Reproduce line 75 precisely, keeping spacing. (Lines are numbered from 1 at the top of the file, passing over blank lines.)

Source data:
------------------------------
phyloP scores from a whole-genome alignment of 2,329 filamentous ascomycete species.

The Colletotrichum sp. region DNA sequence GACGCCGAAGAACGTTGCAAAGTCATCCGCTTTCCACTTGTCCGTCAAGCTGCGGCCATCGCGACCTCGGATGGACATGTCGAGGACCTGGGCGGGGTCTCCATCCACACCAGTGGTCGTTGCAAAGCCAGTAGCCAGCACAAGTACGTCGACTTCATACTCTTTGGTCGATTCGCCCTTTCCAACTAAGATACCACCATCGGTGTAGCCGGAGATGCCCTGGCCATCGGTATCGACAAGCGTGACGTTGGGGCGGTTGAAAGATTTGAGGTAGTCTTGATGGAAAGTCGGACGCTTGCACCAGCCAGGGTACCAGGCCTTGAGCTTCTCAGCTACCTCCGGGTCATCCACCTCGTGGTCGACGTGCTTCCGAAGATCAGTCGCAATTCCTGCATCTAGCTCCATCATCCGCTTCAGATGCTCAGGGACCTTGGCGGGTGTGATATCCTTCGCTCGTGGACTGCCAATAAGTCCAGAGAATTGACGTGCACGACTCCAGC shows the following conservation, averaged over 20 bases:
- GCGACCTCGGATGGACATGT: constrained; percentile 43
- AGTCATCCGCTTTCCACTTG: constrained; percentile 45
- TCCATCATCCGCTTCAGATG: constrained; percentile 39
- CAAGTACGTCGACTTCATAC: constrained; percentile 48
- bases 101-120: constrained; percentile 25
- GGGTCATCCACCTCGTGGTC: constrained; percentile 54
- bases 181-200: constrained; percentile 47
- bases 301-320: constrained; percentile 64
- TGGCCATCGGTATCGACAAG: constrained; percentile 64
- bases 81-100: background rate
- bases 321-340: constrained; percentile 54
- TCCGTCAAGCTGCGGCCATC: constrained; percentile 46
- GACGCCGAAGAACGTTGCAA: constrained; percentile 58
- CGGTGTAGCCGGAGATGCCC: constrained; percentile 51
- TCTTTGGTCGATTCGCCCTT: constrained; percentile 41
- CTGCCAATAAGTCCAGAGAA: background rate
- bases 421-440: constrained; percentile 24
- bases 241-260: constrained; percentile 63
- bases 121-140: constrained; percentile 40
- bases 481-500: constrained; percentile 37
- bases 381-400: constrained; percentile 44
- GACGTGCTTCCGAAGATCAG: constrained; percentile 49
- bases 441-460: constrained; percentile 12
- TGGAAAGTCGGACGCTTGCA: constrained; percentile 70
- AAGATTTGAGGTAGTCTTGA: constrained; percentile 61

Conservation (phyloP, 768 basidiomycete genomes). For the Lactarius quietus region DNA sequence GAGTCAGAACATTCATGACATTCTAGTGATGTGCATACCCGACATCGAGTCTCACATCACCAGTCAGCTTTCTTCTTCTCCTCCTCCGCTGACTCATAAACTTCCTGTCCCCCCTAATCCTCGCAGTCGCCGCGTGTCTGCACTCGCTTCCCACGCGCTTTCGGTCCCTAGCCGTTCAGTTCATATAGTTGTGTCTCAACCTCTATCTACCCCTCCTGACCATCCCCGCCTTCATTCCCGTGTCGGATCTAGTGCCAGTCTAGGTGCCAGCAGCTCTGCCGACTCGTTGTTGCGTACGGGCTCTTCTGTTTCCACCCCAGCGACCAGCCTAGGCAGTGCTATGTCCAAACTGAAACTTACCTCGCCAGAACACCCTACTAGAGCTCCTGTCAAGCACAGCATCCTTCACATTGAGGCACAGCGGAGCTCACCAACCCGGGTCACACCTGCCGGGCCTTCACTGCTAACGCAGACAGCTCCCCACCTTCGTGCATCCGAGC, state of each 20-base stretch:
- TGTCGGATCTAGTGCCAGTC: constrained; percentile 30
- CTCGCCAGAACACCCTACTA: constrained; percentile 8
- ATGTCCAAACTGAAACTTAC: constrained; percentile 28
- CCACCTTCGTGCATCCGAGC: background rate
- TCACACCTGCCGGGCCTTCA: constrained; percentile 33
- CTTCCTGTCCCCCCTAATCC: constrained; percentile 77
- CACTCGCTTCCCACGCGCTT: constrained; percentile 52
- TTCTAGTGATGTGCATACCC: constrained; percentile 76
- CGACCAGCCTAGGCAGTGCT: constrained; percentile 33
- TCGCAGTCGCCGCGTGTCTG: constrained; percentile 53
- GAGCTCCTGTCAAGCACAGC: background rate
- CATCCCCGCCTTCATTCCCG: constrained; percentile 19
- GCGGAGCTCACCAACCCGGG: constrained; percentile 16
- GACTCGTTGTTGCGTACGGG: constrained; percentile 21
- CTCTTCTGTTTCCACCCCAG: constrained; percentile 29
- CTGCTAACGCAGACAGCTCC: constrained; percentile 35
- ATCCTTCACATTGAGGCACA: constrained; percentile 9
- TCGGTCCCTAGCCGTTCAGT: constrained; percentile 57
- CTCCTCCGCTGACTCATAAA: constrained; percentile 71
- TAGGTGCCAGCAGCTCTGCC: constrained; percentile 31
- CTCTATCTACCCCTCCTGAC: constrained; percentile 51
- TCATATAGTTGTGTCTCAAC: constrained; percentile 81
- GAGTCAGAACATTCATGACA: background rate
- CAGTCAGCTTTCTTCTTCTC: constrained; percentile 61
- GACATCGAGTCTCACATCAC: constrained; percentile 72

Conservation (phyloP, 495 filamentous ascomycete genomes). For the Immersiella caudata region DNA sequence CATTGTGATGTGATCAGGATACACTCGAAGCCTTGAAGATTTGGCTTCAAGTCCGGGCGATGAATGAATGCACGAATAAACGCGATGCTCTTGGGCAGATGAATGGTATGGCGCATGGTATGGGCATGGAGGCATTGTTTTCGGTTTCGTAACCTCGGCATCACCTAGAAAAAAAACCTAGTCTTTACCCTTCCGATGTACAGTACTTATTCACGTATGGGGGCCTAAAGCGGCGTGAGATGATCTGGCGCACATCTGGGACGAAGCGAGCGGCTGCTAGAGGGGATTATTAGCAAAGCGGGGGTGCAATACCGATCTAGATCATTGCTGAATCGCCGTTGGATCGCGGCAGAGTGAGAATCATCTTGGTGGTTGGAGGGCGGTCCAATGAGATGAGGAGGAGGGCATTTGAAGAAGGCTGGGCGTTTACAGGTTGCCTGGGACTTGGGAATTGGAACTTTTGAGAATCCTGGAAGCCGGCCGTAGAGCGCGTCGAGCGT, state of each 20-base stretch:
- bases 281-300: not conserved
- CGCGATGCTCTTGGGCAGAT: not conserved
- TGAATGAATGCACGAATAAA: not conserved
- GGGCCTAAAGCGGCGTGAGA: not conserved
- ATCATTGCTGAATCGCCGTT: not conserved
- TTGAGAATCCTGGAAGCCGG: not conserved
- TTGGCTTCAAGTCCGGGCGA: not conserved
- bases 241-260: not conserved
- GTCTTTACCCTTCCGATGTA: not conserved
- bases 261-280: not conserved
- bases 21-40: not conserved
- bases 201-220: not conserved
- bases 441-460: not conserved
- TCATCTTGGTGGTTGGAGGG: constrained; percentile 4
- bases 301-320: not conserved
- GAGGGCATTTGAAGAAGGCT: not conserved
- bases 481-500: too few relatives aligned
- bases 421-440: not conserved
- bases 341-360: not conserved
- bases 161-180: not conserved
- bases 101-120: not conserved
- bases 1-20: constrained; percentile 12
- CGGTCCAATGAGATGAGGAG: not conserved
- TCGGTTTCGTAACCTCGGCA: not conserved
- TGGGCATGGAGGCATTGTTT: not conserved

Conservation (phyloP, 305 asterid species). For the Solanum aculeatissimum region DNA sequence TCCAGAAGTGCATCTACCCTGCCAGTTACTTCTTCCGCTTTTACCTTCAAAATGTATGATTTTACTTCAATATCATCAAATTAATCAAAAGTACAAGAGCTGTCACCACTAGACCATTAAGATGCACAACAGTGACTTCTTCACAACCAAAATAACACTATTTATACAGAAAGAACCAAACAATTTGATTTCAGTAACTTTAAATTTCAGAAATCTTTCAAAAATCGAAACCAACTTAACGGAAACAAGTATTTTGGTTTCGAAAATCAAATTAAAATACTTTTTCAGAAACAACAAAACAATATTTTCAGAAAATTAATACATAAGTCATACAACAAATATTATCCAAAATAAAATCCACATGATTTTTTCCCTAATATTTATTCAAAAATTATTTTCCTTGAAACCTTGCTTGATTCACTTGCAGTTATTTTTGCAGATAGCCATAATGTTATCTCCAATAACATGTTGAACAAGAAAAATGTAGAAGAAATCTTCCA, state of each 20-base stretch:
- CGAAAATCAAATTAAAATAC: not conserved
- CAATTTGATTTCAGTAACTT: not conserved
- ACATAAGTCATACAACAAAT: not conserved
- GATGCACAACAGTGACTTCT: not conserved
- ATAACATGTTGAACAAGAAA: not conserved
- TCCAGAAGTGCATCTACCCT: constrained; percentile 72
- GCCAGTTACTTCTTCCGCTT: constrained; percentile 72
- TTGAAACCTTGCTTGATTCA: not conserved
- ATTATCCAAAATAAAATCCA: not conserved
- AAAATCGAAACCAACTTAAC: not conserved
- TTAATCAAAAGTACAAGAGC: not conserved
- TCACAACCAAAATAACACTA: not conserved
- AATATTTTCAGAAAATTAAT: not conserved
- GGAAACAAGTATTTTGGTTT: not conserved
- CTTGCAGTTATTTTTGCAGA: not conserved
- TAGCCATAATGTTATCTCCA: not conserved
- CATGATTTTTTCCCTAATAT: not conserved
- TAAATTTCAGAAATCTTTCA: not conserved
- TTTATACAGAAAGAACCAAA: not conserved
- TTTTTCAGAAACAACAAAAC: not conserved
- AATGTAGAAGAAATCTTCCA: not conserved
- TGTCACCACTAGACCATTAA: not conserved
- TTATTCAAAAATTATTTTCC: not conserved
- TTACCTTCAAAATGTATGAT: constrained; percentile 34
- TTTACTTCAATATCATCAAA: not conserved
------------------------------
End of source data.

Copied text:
- bases 101-120: not conserved